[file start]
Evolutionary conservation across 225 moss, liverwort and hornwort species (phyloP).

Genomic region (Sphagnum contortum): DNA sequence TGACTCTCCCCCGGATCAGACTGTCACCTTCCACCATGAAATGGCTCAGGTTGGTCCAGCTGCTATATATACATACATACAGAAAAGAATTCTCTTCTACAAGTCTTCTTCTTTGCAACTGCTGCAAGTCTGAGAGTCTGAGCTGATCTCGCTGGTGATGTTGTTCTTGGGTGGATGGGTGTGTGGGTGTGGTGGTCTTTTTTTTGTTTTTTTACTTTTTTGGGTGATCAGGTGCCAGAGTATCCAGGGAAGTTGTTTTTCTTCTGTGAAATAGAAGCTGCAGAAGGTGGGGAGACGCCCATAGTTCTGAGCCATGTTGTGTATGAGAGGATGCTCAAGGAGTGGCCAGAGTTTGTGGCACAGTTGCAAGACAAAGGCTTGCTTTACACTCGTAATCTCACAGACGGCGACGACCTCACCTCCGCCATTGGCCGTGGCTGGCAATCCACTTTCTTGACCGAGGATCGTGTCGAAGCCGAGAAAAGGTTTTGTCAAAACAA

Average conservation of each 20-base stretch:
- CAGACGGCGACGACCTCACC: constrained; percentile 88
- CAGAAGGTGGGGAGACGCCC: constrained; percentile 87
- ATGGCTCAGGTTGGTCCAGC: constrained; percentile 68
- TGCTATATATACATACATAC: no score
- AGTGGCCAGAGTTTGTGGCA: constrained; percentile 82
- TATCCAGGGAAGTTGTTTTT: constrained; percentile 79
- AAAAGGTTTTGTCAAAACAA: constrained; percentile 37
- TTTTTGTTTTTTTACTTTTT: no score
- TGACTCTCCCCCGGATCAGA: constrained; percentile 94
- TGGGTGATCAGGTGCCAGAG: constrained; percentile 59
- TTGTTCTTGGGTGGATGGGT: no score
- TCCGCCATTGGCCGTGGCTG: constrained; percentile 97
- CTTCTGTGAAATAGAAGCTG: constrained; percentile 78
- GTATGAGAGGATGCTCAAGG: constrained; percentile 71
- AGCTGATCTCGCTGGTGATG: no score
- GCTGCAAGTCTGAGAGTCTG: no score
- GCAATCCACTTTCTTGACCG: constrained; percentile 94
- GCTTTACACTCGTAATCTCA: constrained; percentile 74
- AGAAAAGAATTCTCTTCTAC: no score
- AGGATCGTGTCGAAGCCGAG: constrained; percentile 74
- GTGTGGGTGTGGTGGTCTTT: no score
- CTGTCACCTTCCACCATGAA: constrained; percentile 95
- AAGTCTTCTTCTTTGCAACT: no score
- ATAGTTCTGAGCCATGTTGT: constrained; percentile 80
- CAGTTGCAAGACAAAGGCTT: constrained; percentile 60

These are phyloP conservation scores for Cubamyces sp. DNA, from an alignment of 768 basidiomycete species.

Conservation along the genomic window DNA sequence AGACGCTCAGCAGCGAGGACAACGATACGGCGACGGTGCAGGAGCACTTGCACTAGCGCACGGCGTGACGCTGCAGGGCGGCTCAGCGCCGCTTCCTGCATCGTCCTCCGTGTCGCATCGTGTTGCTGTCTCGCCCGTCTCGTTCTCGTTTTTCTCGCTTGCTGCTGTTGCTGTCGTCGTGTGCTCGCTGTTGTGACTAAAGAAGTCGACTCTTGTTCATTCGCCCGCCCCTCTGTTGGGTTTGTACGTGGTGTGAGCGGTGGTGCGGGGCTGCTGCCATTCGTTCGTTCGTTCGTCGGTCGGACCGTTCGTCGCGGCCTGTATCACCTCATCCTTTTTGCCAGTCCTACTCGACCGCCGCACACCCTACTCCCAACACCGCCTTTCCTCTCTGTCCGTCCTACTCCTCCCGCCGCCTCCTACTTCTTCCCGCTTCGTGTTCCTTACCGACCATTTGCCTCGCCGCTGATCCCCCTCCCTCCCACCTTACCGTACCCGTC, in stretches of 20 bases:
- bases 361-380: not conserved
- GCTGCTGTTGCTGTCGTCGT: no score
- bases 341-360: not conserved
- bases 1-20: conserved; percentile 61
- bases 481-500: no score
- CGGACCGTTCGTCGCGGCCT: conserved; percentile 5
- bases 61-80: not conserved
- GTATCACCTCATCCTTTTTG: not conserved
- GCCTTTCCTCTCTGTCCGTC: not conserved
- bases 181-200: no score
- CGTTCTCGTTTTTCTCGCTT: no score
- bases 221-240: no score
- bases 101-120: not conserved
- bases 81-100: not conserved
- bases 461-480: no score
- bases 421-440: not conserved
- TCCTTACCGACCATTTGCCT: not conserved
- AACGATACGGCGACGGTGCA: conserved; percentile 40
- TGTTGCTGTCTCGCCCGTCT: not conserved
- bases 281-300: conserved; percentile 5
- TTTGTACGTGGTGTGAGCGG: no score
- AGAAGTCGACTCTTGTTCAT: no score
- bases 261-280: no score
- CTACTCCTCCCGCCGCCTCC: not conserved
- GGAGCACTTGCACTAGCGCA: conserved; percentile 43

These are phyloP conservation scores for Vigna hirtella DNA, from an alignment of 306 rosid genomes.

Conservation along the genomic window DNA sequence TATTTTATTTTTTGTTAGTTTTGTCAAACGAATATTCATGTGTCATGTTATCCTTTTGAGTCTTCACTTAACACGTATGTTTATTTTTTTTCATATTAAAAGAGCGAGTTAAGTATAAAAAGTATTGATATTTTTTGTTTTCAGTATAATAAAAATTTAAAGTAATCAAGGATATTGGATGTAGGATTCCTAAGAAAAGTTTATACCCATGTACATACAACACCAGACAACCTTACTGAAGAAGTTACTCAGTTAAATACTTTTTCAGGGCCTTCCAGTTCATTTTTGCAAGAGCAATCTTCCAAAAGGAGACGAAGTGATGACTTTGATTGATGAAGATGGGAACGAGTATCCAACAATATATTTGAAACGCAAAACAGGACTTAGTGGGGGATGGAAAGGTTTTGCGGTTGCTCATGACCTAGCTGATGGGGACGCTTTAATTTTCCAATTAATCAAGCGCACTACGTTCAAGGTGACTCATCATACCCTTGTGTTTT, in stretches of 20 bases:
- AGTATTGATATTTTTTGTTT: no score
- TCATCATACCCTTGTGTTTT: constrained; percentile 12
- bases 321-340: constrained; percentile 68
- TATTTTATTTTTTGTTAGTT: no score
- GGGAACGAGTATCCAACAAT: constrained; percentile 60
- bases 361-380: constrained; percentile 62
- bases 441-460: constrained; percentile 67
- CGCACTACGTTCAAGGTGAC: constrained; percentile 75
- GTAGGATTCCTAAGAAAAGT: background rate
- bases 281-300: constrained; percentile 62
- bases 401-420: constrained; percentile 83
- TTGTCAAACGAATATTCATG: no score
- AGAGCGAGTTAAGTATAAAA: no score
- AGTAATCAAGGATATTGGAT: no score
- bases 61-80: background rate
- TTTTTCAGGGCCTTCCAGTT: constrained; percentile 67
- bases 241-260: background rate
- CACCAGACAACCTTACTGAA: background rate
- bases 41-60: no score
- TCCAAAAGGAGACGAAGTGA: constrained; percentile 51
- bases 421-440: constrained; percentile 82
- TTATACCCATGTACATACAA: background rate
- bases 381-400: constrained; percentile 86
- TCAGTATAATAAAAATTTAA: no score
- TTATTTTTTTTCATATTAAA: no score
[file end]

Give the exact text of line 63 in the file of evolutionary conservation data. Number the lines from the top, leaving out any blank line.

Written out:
- bases 361-380: constrained; percentile 62